A horrifying chart and map on the opinion page of Sunday's New York Times graphically displays the carnage caused by the ongoing U.S. war in Iraq. Over a 14-day period during the first two weeks of the new year, Brookings Institution senior research assistant Adriana Lins de Albuquerque shows that 202 people died "as a result of the insurgency."
But the chart is deceptive, leaving out at least as much as it puts in.
First of all, and most importantly, as Lins de Albuquerque notes in her brief explanation, the chart doesn't give any information about the number of Iraqi insurgents killed by U.S. forces over the same period, nor does it give figures for Iraqi civilians "accidentally killed by coalition forces."
As she explains, "because of the limits placed on reporters," such information is not available (she fails to mention that also left out are the numbers of people killed by Iraqi troops and police).
In fact, we know from reports by the U.S.-backed government in Iraq that the U.S. has been "accidentally" killing Iraqi civilians at a prodigious rate--a rate both higher than the rate they are being killed by insurgents and higher than the rate that the U.S. forces have been killing insurgents. If that report, released late last fall, is correct, then a chart displaying the victims of U.S.-led forces would be larger even than the one developed by Ms. Lins de Albuquerque.
If those ratios are correct, the U.S. is probably also killing more civilians on average than the 38 percent or total deaths (76 civilians in the first two weeks of January) caused by the insurgency. For all the media focus on the viciousness of the insurgents, it would appear that they are being much more effective and selective in their attacks--killing primarily Iraqi troops, Iraqi police, and U.S. and "coalition" troops--than is the U.S.
Of course, most of the civilians killed by U.S. and "coalition" forces are killed "accidentally" only by the most strained definition of the term. The truth is that American aircraft are dropping bombs, including anti-personnel weapons and, reportedly, napalm, as well as 500 and 1000 lb. explosives once known in the trade as "block busters," on urban targets all the time. Occasionally one of these weapons will be reported as having hit the wrong target, but even when they hit the right target, it"s safe to say that the so-called "collateral damage" is widespread and horrific.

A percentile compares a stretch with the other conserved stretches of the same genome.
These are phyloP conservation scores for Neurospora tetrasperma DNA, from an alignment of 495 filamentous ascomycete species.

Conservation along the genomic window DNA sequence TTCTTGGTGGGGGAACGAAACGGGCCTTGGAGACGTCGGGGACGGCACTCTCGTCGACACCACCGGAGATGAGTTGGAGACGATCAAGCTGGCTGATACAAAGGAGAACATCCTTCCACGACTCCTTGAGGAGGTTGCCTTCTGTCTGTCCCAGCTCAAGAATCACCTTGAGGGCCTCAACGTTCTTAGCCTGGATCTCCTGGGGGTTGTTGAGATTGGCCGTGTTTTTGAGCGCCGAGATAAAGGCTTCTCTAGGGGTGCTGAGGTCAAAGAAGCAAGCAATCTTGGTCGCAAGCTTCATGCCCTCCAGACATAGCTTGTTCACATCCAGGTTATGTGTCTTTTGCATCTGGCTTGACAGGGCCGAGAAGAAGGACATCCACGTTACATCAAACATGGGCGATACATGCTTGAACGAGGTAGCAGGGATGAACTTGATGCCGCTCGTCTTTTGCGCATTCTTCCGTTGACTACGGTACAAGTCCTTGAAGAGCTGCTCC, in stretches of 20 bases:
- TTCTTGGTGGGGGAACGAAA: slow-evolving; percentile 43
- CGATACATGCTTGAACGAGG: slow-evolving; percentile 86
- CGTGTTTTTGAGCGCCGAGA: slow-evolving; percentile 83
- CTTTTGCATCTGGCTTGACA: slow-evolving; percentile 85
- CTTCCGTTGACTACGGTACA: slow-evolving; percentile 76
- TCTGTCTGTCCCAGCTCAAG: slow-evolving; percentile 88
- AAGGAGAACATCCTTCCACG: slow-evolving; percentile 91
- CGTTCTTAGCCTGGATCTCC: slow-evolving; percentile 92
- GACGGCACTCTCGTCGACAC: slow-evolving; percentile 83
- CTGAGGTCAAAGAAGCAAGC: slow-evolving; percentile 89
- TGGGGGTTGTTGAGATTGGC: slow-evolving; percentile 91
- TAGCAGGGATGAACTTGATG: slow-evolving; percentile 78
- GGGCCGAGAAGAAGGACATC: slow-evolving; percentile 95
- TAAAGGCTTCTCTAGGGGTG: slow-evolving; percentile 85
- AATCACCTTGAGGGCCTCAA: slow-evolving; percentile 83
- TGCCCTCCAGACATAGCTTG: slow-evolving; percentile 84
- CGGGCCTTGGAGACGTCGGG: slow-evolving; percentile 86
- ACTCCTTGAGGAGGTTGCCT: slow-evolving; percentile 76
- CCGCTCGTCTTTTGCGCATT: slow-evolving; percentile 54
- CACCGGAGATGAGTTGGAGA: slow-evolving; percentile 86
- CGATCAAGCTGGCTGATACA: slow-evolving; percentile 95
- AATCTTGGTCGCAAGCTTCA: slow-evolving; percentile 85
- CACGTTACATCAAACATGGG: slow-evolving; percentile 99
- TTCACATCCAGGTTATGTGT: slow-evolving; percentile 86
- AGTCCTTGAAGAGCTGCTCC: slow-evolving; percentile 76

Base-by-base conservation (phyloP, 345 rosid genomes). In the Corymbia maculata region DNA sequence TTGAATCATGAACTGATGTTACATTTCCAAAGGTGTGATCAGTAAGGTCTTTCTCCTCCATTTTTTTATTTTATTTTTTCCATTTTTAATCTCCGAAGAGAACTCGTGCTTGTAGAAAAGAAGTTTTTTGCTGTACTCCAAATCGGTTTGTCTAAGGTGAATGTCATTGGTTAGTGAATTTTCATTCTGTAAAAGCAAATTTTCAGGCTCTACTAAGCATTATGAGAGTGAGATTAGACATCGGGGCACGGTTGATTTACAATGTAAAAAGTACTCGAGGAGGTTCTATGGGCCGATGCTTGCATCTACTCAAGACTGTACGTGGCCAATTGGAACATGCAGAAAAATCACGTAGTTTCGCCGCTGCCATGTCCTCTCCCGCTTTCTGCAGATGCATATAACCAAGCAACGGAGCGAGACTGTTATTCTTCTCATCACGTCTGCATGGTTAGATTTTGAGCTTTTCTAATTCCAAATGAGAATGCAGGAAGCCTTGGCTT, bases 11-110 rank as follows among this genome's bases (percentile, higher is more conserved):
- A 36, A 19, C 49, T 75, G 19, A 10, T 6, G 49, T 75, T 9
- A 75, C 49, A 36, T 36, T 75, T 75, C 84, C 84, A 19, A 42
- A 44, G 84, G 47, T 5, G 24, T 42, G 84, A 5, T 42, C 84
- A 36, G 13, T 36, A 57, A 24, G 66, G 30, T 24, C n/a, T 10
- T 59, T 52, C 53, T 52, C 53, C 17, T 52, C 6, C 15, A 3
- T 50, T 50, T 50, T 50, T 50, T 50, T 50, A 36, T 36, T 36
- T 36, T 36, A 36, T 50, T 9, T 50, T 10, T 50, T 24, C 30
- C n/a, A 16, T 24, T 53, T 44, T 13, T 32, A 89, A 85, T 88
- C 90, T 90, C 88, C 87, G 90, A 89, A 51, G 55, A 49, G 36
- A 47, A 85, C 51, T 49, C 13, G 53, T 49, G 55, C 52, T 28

In addition, there are the helicopter and fixed-wing gunships, which are designed to completely saturate wide areas with deadly fire, killing every living thing in those "dead zones" with projectiles that penetrate even concrete walls. When civilians die at the hands of these genuine weapons of mass destruction, their demise can hardly be termed "accidental."
Little wonder that the Iraqi government report found that a third of U.S.-caused casualties are children under the age of 14.
Finally, U.S. ground troops themselves are popping off civilians at a scandalous rate, thanks to a "spray and pray" policy of firing off everything they've got in a 360-degree radius whenever they come under enemy fire. Little wonder that reporters in Iraq are at least as afraid of being killed "accidentally" by American forces as they are of being attacked by insurgents or of hitting an errant roadside bomb.
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